/opt/conda/lib/python3.5/site-packages/numpy/core/_methods.py:116: RuntimeWarning: invalid value encountered in double_scalars
  ret = ret.dtype.type(ret / rcount)
Out[32]:
(3.0, nan)

Uh-oh, only one value was given. We should probably warn if there are not enough values.

In [33]:
%%writefile utilities.py

import scipy.stats as ss
import numpy as np

def conf_interval(data, interval_type='double', confidence=0.95):
    '''This function takes in the data and computes a confidence interval
    
    Examples
    --------

        data = [4,3,2,5]
        center, width = conf_interval(data)
        print('The mean is {} +/- {}'.format(center, width))
    
    Parameters
    ----------
        data : list
            The list of data points
        interval_type : str
            What kind of confidence interval. Can be double, upper, lower.
        confidence : float
            The confidence of the interval
    Returns
    -------
    center, width
        Center is the mean of the data. Width is the width of the confidence interval. 
        If a lower or upper is specified, width is the upper or lower value.
    '''
    
    if(len(data) < 3):
        print('Not enough data given. Must have at least 3 values')

    center = np.mean(data)
    s = np.std(data, ddof=1)
    if interval_type == 'lower':
        ppf = confidence
    elif interval_type == 'upper':
        ppf = 1 - confidence
    else:
        ppf = 1 - (1 - confidence) / 2
    t = ss.t.ppf(ppf, len(data))
    width = s / np.sqrt(len(data)) * t
    
    if interval_type == 'lower' or interval_type == 'upper':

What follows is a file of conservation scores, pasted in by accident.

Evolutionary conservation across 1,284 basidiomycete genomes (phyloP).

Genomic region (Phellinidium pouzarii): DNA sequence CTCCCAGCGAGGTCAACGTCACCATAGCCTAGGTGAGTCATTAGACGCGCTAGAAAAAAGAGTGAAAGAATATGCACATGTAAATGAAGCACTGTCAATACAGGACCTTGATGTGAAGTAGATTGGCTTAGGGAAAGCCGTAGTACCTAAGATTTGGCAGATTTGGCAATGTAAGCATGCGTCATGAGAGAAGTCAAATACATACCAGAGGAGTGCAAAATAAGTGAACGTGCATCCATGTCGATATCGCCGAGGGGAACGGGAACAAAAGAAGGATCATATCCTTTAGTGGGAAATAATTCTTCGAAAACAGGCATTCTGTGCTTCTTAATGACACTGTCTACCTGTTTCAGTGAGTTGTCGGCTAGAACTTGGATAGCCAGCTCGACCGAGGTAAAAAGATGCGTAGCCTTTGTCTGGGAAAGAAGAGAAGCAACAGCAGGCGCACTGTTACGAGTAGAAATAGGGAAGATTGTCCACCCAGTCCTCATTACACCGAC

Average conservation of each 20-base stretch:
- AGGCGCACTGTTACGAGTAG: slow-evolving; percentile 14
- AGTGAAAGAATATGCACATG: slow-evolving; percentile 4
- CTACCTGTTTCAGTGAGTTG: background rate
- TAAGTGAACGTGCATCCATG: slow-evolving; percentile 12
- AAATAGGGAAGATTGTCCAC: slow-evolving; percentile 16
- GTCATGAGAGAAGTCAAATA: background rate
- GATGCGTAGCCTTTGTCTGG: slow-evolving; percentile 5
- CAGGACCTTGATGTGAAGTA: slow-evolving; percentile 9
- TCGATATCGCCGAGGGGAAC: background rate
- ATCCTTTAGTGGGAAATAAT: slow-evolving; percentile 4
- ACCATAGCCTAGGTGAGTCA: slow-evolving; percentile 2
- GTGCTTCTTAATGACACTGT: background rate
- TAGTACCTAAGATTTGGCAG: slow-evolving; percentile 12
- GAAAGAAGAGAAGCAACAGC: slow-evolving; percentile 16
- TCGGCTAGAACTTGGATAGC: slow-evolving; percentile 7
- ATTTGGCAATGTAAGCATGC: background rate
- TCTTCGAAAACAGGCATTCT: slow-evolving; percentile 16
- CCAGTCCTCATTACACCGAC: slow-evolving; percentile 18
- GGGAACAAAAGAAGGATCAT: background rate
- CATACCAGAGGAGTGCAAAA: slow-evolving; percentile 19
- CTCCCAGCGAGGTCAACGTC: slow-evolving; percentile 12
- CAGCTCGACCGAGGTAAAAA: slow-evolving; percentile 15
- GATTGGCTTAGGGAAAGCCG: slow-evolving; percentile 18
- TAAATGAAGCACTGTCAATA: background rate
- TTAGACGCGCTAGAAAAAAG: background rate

width = center + width
    return center, width
Overwriting utilities.py
In [34]:
reload(utilities)
utilities.conf_interval([3])
Not enough data given. Must have at least 3 values
/opt/conda/lib/python3.5/site-packages/numpy/core/_methods.py:82: RuntimeWarning: Degrees of freedom <= 0 for slice
  warnings.warn("Degrees of freedom <= 0 for slice", RuntimeWarning)
/opt/conda/lib/python3.5/site-packages/numpy/core/_methods.py:116: RuntimeWarning: invalid value encountered in double_scalars
  ret = ret.dtype.type(ret / rcount)
Out[34]:
(3.0, nan)

Ah, but notice it didn't actually stop the program!

Exceptions

What we need is to do one of those error messages you see a lot. We can do that by raising an exception

In [35]:
raise RuntimeError('This is a problem')
---------------------------------------------------------------------------
RuntimeError                              Traceback (most recent call last)
<ipython-input-35-3649338a9130> in <module>()
----> 1 raise RuntimeError('This is a problem')

RuntimeError: This is a problem
In [36]:
raise ValueError('Your value is bad and you should feel bad')
---------------------------------------------------------------------------
ValueError                                Traceback (most recent call last)
<ipython-input-36-8f472bdb8b36> in <module>()
----> 1 raise ValueError('Your value is bad and you should feel bad')

ValueError: Your value is bad and you should feel bad
In [37]:
%%writefile utilities.py

import scipy.stats as ss
import numpy as np

def conf_interval(data, interval_type='double', confidence=0.95):
    '''This function takes in the data and computes a confidence interval
    
    Examples
    --------

        data = [4,3,2,5]
        center, width = conf_interval(data)
        print('The mean is {} +/- {}'.format(center, width))
    
    Parameters
    ----------
        data : list
            The list of data points
        interval_type : str
            What kind of confidence interval. Can be double, upper, lower.
        confidence : float
            The confidence of the interval
    Returns
    -------
    center, width
        Center is the mean of the data. Width is the width of the confidence interval. 
        If a lower or upper is specified, width is the upper or lower value.
    '''
    
    if(len(data) < 3):
        raise ValueError('Not enough data given. Must have at least 3 values')

    center = np.mean(data)
    s = np.std(data, ddof=1)
    if interval_type == 'lower':
        ppf = confidence
    elif interval_type == 'upper':
        ppf = 1 - confidence
    else:
        ppf = 1 - (1 - confidence) / 2
    t = ss.t.ppf(ppf, len(data))
    width = s / np.sqrt(len(data)) * t
    
    if interval_type == 'lower' or interval_type == 'upper':
        width = center + width
    return center, width
Overwriting utilities.py